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What’s happening to human rights?- Grieboski on Pelosi’s trip to China

Joseph Grieboski, President, Institute on Religion and Public Policy

Joseph Grieboski, President, Institute on Religion and Public Policy

My friend Joseph Grieboski, Founder and President of the Institute on Religion and Public Policy, commented today on Nancy Pelosi’s trip to China. He notes:

Speaker of the US House of Representatives Nancy Pelosi (D-CA) is visiting China on what is touted as a tour to improve US-China relations on climate change issues.

A fierce and frequent critic of China’s human rights conditions, the Speaker has chosen to follow in the footsteps of Secretary of State Hillary Rodham Clinton and take a position of “engagement” rather than “criticism” on Chinese human rights.

Once again, I must remind my colleagues who serve in government that “engagement” and “criticism” are not mutually exclusive. In fact, real engagement means open dialogue and communications on all issues and in all areas. For real “engagement” to be successful, it must be critical engagement, a process of open communication and cooperation.

By not speaking outright about human rights in China – she made oblique references to justice and transparency but never outright mentioned human rights concerns – the Speaker has allowed China to once again get away with murder, literally.

The longer we remain quiet and “soft” on human rights in China, the more the situation deteriorates for common Chinese citizens who deserve far better.

Where is the concept of multilateral engagement on human rights in China? The Bonn Process simply isn’t an effective mechanism for keeping China’s feet to the fire.

Let’s hope that State will have a human rights assistant secretary and religious freedom ambassador sooner rather than later so that these issues will once again get the attention and resources they require.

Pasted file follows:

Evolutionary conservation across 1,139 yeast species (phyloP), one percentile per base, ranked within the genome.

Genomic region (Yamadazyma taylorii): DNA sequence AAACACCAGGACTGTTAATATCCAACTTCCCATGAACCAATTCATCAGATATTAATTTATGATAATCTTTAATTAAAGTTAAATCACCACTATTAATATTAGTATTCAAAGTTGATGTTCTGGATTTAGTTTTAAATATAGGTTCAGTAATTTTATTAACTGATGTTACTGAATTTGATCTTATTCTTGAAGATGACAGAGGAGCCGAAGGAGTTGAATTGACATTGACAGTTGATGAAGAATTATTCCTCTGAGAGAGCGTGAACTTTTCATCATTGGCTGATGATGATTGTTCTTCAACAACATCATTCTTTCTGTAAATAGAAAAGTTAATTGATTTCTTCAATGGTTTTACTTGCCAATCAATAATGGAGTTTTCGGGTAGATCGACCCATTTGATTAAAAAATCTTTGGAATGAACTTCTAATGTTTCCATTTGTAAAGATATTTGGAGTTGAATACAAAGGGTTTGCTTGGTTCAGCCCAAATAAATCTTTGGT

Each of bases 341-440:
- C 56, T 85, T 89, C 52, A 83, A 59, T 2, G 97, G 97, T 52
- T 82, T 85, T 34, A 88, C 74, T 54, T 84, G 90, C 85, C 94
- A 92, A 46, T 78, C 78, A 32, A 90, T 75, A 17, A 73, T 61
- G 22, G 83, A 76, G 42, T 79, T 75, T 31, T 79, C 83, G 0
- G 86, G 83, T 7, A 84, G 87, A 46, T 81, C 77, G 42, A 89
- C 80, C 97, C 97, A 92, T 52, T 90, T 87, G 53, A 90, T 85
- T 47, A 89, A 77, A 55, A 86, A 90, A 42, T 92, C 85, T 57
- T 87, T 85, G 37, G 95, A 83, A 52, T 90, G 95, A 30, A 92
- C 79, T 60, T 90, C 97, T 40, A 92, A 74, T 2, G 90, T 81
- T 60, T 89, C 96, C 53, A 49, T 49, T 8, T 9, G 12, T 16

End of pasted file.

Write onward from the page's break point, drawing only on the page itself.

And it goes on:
I agree. I am troubled that Pelosi is following Clinton’s lead on this. We are clearly sending the wrong signal about human rights. And I worry if this continues, it will be very hard to walk it back. (By the way, Joe Grieboski would be an outstanding religious freedom ambassador.)

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3 Comments

  • David Savio says:

    A proud and respecting former student of Dr. Arend who was inspired since high school by the pioneering China mission of Jesuit Matteo Ricci, I can speak towards religious freedom in China. I have been living in China continously since graduating from Gergetown’s bicentennial class (we celebrate our 20th Reunion this weekend!). In the early post-Tinanmen days of 1989 I recall attending the underground church in Beijing with some paranoia. I have since married a Chinese woman who was baptized in Canton, and we have four children who have grown up attending mass weekly in China, witness to the growing congregation and interest in Christianity that has evolved over the past 2 decades (my sons are regular altar-boys in the Chinese-language services in Shanghai’s Catholic Cathedral). I believe things in China are (slowly, but) surely moving in the right direction, both in terms of hman rights and religious freedom.

  • Anthony Clark Arend says:

    David,

    It is great to hear from you and to hear your comments. I get news of you from Mark Gammons from time to time. Thanks so much for your observations. It is great to hear that message from someone who has been living in China for some time.

    All the very best!

    Tony

  • I’m a Western Falun Gong practitioner, and the human rights record in China is atrotious. Falun Gong tai chi practice has been banned and even persecuted with 3000 dead and many more in labour camps in China today. There’s so many Falun Gong aherents everywhere in the world including the United States.
    You can check out my blog for music to highlight this issue and find out more, it may be of interest. The blog is banned in China which comes as no suprise. The Great Firewall of China they call it!..

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Anthony Clark Arend is Professor of Government and Foreign Service at Georgetown University and the Director of the Master of Science in Foreign Service in the Walsh School of Foreign Service.

Commentary and analysis at the intersection of international law and politics.